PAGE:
Kinesiology: Movement in the Context of Activity / Edition 2

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Overview

Approaching the subject of kinesiology from the perspective of occupational therapy, this unique text written by occupational therapists examines the everyday activities of people using the principles of biomechanics to adapt to changes in their functional abilities. This new edition stresses applicability to clinical practice with the inclusion of case examples.

• In-depth coverage of wrist and hand pathokinesiology, as well as normal kinesiology function of the wrist and fingers
• Key terms, chapter outlines, and applications that enhance studying and learning
• 12 appendices and a glossary with metric conversions, review of mathematics, a diagram of body segment parameters, and laboratory activities

• New material providing explanations of the pathokinesiology of shoulder subluxation, rotator cuff tear, adhesive capsulitis, fractures, tendon injuries, and shoulder problems secondary to CVA
• More case studies and less emphasis on heavy calculations to ensure the concepts are more easily grasped
• Perforated lab manual filled with activities tied directly to the chapters
• Enhanced illustrations for easier visualization of the concepts demonstrated

The book contains black-and-white illustrations.

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Editorial Reviews

Darla R. Smith
This text provides an introduction to functional human anatomy for the occupational therapist. Emphasis is placed on practical application and individual case studies. The authors seek to provide students of occupational therapy a background in kinesiology and biomechanics with specific emphasis on real world applications. Although the immediate focus is on the biomechanics of specific problems, individuals encountering the problems are presented in an holistic light. This attempt to merge the science of human activity with a common sense approach to solving movement problems should help students understand the relevance of kinesiology and biomechanics in their profession. The text is written for occupational therapy students. The authors are certified occupational therapists and experienced teachers and practitioners. This book introduces the science of biomechanics and its applications to the various musculoskeletal regions. It is written at a very basic level and does not require a strong physics background. The "big picture" approach taken by the authors is unique and helpful. Numerous case studies are presented to provide students with actual problems they will encounter in the work place. An emphasis on common sense and pictorial solutions to problems along with a de-emphasis on trigonometry is a positive feature for entry-level students. Extensive appendixes provide a good reference for students, professors, and practitioners. The primary shortcoming of the book is the lack of detail regarding the structures of the musculoskeletal system (origins, insertions, innervations, and palpations). This book is recommended for an introductory course focusing on integrating thesciences of kinesiology and biomechanics with occupational therapy. For the advanced student, other texts such as Gench's Anatomical Kinesiology, 2nd Edition (Eddie Bowers Publishing Company, 1999) and Jenkins' Hollinshead's Functional Anatomy of the Limbs & Back (W. B. Saunders, 1998) provide greater detail and would also serve as a better reference for the practitioner.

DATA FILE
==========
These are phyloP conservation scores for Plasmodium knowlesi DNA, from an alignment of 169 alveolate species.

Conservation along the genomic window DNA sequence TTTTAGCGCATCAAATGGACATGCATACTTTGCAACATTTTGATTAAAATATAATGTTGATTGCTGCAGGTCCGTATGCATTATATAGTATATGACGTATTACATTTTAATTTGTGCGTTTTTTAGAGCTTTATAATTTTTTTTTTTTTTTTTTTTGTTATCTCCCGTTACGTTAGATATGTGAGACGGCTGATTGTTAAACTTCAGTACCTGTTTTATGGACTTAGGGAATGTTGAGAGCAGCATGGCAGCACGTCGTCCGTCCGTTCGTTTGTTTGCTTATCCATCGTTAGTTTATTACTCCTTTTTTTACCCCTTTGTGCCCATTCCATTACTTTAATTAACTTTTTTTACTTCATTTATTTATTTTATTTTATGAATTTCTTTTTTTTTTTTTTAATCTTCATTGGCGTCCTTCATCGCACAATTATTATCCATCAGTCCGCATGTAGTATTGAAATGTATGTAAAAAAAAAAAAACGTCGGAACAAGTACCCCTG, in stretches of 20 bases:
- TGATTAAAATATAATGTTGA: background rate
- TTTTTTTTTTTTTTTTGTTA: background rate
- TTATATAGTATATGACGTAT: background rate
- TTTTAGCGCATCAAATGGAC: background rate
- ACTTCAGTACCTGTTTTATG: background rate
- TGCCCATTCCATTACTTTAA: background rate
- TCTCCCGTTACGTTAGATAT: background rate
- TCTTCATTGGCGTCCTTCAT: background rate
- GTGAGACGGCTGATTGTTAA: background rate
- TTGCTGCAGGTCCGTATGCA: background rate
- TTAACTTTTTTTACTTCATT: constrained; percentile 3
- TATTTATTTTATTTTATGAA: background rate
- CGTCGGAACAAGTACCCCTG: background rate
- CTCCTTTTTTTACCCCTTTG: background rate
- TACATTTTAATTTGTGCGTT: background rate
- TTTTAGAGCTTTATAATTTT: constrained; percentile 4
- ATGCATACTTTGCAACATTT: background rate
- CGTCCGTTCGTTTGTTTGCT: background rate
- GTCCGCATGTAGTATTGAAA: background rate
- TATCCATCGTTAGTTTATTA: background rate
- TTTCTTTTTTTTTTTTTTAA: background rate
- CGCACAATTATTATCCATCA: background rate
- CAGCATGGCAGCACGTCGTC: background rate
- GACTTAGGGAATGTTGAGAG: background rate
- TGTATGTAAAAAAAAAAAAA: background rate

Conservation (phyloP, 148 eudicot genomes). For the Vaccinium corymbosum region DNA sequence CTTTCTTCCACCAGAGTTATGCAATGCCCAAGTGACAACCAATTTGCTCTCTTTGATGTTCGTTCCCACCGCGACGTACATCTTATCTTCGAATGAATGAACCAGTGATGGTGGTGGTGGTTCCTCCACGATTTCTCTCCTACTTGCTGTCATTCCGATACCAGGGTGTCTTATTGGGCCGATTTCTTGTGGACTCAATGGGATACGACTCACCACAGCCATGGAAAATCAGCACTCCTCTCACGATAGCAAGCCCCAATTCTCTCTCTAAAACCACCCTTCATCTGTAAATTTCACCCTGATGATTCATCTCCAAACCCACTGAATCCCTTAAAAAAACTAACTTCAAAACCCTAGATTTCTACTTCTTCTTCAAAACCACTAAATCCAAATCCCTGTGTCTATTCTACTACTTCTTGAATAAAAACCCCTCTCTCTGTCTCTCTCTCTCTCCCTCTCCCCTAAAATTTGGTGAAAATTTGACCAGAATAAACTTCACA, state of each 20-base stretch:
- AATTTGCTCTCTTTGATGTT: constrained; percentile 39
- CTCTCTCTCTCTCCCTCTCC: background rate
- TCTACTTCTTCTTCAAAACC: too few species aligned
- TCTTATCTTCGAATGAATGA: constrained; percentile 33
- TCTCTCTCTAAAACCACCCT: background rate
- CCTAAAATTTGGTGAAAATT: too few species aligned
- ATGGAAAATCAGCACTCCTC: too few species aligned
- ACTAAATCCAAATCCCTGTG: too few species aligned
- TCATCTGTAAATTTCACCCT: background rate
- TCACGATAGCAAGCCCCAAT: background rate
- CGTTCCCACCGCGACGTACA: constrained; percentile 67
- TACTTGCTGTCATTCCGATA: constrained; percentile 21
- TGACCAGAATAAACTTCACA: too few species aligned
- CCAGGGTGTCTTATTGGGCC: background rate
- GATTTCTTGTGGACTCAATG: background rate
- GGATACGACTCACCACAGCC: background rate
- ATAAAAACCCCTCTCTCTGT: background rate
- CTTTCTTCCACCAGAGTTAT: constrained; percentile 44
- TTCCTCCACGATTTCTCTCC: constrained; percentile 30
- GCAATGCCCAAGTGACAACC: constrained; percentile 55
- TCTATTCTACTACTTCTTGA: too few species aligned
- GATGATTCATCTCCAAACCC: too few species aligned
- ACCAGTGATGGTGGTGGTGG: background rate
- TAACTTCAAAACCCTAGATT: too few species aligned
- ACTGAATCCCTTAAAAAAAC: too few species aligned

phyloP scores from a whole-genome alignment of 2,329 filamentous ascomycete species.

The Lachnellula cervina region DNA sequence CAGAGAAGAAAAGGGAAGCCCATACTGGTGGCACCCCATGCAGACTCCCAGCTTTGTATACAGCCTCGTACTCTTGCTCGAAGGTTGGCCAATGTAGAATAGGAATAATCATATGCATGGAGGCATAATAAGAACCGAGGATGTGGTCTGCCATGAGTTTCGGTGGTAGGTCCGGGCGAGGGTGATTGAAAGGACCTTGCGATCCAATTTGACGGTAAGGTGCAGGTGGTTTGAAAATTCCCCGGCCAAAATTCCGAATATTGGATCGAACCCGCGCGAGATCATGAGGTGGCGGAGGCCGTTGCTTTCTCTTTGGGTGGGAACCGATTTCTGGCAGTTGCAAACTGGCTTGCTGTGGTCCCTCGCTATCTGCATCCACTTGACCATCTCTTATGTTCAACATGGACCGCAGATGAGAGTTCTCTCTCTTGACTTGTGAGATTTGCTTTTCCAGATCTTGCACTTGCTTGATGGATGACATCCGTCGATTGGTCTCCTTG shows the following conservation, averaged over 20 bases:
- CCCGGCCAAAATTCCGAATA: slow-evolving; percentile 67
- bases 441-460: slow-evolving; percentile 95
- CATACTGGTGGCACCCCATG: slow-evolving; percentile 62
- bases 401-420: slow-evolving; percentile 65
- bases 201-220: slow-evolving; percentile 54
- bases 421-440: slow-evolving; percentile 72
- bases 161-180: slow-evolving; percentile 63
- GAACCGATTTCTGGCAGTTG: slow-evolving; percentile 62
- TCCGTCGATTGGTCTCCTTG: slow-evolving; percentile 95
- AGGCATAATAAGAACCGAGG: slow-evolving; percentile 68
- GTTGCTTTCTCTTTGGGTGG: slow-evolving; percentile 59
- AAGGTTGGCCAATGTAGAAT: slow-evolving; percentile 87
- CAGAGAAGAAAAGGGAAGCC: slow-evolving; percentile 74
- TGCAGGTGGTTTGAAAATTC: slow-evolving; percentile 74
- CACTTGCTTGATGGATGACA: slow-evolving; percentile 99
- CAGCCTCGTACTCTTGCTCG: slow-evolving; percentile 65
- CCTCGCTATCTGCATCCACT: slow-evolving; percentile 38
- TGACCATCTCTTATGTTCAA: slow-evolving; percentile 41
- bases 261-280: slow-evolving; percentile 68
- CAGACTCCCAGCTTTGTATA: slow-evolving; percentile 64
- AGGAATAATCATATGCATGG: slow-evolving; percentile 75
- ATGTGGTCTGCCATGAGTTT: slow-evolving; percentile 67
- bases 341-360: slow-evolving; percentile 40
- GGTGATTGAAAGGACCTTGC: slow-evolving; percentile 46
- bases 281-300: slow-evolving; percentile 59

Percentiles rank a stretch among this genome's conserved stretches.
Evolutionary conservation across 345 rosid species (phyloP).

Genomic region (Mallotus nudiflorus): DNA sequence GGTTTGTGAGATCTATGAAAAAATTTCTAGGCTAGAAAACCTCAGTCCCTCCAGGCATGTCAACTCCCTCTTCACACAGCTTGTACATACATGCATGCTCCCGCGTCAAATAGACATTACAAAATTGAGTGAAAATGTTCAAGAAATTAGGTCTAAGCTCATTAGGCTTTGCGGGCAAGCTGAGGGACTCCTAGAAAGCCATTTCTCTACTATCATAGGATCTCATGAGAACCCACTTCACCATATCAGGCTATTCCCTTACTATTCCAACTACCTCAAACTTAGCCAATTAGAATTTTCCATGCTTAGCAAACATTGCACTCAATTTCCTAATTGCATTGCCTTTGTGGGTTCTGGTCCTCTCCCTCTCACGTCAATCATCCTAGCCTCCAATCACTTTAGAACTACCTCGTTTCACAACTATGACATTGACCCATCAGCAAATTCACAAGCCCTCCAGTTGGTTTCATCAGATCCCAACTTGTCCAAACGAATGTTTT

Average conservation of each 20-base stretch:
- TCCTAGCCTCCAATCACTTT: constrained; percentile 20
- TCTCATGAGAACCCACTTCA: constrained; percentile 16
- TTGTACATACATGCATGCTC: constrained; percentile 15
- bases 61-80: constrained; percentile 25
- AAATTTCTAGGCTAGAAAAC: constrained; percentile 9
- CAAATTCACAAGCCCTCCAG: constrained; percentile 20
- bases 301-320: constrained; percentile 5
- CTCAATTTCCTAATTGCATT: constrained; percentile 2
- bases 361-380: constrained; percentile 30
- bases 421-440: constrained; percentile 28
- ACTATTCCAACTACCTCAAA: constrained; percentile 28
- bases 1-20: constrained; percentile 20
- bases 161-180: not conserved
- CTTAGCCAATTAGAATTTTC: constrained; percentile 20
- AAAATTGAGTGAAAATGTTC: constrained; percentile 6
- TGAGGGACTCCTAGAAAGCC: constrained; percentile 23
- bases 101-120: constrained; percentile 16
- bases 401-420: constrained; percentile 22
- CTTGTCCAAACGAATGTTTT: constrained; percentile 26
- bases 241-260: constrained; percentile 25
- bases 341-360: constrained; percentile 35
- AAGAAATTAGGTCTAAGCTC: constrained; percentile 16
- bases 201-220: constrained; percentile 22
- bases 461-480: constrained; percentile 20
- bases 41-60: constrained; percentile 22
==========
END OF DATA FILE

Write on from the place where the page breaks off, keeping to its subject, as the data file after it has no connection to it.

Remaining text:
From The Critics
Reviewer: Darla R Smith, PhD (University of Texas El Paso College of Health Sciences)
Description: This text provides an introduction to functional human anatomy for the occupational therapist. Emphasis is placed on practical application and individual case studies.
Purpose: The authors seek to provide students of occupational therapy a background in kinesiology and biomechanics with specific emphasis on real world applications. Although the immediate focus is on the biomechanics of specific problems, individuals encountering the problems are presented in an holistic light. This attempt to merge the science of human activity with a common sense approach to solving movement problems should help students understand the relevance of kinesiology and biomechanics in their profession.
Audience: The text is written for occupational therapy students. The authors are certified occupational therapists and experienced teachers and practitioners.